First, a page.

“Well, it had to be something private, something she wanted to keep hidden from the others. She waited until the other members of the troupe had left the table before retrieving it, but it was important enough to retrieve quickly and not leave for later, and not a scrap of paper that could be left on the floor and swept up with the crumbs.”

“A love letter?” Yap, yap, yap!

“If it were a love letter she would have put it somewhere safe. The fact she tucked it into her handkerchief suggests she didn’t have time to put it away anywhere else. That suggests she received it on her way down to the dining-room.”

“Someone put it straight into her hand?”

“So it seems, and yet it is unlikely – she knew everyone in the troupe. They could have pushed it under her door if they had wanted it to be kept secret. It would be risky to give it to her in front of the others in full view. Oh, wait! Of course! She could have picked it up as she passed the reception desk.”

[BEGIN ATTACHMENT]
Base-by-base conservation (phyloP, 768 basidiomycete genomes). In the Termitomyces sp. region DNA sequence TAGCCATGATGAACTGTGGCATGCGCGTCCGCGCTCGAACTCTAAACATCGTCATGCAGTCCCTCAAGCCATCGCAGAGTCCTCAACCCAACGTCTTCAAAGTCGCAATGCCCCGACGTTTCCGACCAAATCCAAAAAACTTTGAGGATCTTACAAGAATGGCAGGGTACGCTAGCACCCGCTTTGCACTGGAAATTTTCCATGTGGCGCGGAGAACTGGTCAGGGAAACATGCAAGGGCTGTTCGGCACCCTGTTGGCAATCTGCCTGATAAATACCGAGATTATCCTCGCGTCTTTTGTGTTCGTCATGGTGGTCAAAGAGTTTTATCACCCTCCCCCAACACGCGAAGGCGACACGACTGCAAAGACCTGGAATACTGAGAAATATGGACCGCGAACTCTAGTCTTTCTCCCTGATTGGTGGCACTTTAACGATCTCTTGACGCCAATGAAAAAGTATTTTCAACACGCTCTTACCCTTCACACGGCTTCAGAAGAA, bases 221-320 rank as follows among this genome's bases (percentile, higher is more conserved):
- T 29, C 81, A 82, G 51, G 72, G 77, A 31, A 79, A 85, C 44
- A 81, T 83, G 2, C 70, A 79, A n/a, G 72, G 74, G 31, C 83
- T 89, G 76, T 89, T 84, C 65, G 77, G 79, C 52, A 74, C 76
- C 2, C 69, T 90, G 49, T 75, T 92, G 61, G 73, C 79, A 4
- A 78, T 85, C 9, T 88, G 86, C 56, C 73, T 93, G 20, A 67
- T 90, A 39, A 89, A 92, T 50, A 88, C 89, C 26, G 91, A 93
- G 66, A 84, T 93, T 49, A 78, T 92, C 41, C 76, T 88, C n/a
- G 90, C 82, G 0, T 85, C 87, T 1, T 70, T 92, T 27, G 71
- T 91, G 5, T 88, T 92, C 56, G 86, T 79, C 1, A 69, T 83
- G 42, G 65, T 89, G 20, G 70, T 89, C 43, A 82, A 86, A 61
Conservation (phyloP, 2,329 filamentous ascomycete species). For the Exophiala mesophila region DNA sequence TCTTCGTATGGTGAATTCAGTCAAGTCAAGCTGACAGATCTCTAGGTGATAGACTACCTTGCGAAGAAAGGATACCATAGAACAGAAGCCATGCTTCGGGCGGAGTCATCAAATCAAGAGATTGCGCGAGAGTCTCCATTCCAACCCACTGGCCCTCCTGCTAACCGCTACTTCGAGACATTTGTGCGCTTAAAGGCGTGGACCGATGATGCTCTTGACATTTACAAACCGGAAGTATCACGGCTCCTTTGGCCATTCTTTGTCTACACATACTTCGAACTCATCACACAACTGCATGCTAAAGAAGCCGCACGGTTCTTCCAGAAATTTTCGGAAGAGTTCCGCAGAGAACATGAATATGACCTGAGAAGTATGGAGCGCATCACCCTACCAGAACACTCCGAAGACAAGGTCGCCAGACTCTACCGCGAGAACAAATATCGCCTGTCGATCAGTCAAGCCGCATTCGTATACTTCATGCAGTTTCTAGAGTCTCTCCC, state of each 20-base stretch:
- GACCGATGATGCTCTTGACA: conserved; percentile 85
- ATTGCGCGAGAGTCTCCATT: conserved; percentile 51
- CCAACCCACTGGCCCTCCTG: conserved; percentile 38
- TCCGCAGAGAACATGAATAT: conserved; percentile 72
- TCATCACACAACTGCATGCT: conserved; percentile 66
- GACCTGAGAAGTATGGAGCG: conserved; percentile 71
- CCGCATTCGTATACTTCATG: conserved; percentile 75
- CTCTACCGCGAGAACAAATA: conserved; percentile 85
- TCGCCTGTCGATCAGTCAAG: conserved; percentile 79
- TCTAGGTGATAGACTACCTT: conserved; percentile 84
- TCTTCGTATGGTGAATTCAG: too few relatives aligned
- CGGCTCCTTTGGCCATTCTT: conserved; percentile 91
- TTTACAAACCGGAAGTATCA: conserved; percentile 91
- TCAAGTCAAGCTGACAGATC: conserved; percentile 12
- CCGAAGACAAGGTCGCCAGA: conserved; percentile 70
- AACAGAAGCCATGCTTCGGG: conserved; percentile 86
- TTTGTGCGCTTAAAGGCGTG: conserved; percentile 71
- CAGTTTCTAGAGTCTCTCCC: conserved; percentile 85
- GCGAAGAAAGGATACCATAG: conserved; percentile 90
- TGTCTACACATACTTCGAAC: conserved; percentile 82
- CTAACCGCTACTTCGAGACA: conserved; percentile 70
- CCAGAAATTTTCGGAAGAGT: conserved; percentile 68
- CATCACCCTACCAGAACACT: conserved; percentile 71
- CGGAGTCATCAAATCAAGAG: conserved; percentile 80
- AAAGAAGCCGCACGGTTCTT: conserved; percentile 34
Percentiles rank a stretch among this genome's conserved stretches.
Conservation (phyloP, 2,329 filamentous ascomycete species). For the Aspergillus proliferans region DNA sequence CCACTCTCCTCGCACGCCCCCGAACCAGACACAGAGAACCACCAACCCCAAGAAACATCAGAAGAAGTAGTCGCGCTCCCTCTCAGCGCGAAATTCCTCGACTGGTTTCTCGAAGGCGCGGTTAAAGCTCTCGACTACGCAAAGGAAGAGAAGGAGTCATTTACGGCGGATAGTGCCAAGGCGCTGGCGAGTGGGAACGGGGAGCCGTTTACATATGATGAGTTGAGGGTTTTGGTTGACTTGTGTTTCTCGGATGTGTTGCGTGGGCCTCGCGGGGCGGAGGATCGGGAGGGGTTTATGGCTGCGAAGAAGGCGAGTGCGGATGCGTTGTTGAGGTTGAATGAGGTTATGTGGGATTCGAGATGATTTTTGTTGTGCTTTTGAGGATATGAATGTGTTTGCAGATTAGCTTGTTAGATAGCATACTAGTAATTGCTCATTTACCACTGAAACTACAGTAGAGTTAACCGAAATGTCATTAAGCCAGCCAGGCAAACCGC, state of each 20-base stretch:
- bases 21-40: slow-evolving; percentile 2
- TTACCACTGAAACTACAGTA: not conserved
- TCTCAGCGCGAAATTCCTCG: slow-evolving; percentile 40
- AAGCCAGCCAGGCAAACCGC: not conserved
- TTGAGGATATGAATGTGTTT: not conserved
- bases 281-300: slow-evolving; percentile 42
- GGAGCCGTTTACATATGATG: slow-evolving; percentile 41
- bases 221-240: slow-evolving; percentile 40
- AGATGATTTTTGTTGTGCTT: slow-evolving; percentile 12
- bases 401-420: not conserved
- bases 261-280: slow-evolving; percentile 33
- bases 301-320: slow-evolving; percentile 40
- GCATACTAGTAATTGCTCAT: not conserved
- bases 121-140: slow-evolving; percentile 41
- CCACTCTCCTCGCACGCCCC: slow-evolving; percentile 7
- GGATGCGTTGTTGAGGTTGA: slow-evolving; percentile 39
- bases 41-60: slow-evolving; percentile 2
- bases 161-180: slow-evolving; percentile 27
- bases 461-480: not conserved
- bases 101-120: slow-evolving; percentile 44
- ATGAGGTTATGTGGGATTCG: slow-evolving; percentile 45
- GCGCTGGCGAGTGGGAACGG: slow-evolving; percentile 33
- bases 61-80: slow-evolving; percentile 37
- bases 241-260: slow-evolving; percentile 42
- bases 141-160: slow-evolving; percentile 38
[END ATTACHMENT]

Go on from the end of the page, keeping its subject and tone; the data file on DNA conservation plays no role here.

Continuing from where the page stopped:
“A message left by someone outside the hotel?”

“Yes – possibly an assignation.”

“A message to meet someone?”

“That would account for her door being open though it was going on for midnight – she was about to go out when she heard Mr Ffrench returning to his room and closed her door and waited a few moments. And the time fits. Midnight is a good time to meet someone in secret for a tryst.”

He slapped his hand on the table. “That fits the theory! Her lover ditches her and she throws herself in the river – suicide!”

“Or else he throws her in the river.”

The constable’s eyes lit up. He had been sent to interview these people because Detective Inspector MacBride considered the open and shut case to be trivial. Just another hard-up lass washed up in the Clyde – but now it looked like a genuine murder case. This was his lucky day!